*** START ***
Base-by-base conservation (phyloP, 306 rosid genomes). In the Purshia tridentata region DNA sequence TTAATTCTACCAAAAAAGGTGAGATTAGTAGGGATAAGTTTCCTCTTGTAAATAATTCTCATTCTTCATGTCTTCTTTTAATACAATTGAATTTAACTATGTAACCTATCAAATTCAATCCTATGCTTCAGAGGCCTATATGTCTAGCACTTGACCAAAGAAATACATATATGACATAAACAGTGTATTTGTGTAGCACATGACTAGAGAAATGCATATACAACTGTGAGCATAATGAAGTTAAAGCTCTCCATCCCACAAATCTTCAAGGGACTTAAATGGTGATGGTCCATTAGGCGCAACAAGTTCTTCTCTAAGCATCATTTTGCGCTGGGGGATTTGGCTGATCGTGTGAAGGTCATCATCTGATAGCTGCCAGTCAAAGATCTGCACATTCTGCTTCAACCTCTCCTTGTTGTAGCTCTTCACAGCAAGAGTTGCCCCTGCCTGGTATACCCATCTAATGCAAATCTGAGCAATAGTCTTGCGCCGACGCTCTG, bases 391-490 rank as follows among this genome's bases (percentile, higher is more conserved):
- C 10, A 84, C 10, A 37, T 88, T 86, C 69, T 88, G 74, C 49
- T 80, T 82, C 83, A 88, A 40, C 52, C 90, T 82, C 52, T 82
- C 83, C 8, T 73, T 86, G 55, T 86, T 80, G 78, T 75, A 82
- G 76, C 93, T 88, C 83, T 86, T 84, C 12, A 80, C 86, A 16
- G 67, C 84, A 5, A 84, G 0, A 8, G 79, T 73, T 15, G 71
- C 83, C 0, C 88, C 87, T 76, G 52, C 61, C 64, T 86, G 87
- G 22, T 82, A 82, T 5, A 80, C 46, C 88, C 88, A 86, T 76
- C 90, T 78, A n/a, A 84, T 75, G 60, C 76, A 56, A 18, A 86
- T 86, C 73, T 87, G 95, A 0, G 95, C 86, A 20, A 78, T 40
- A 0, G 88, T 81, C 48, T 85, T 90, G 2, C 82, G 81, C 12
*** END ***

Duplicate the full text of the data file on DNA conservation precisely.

Base-by-base conservation (phyloP, 306 rosid genomes). In the Purshia tridentata region DNA sequence TTAATTCTACCAAAAAAGGTGAGATTAGTAGGGATAAGTTTCCTCTTGTAAATAATTCTCATTCTTCATGTCTTCTTTTAATACAATTGAATTTAACTATGTAACCTATCAAATTCAATCCTATGCTTCAGAGGCCTATATGTCTAGCACTTGACCAAAGAAATACATATATGACATAAACAGTGTATTTGTGTAGCACATGACTAGAGAAATGCATATACAACTGTGAGCATAATGAAGTTAAAGCTCTCCATCCCACAAATCTTCAAGGGACTTAAATGGTGATGGTCCATTAGGCGCAACAAGTTCTTCTCTAAGCATCATTTTGCGCTGGGGGATTTGGCTGATCGTGTGAAGGTCATCATCTGATAGCTGCCAGTCAAAGATCTGCACATTCTGCTTCAACCTCTCCTTGTTGTAGCTCTTCACAGCAAGAGTTGCCCCTGCCTGGTATACCCATCTAATGCAAATCTGAGCAATAGTCTTGCGCCGACGCTCTG, bases 391-490 rank as follows among this genome's bases (percentile, higher is more conserved):
- C 10, A 84, C 10, A 37, T 88, T 86, C 69, T 88, G 74, C 49
- T 80, T 82, C 83, A 88, A 40, C 52, C 90, T 82, C 52, T 82
- C 83, C 8, T 73, T 86, G 55, T 86, T 80, G 78, T 75, A 82
- G 76, C 93, T 88, C 83, T 86, T 84, C 12, A 80, C 86, A 16
- G 67, C 84, A 5, A 84, G 0, A 8, G 79, T 73, T 15, G 71
- C 83, C 0, C 88, C 87, T 76, G 52, C 61, C 64, T 86, G 87
- G 22, T 82, A 82, T 5, A 80, C 46, C 88, C 88, A 86, T 76
- C 90, T 78, A n/a, A 84, T 75, G 60, C 76, A 56, A 18, A 86
- T 86, C 73, T 87, G 95, A 0, G 95, C 86, A 20, A 78, T 40
- A 0, G 88, T 81, C 48, T 85, T 90, G 2, C 82, G 81, C 12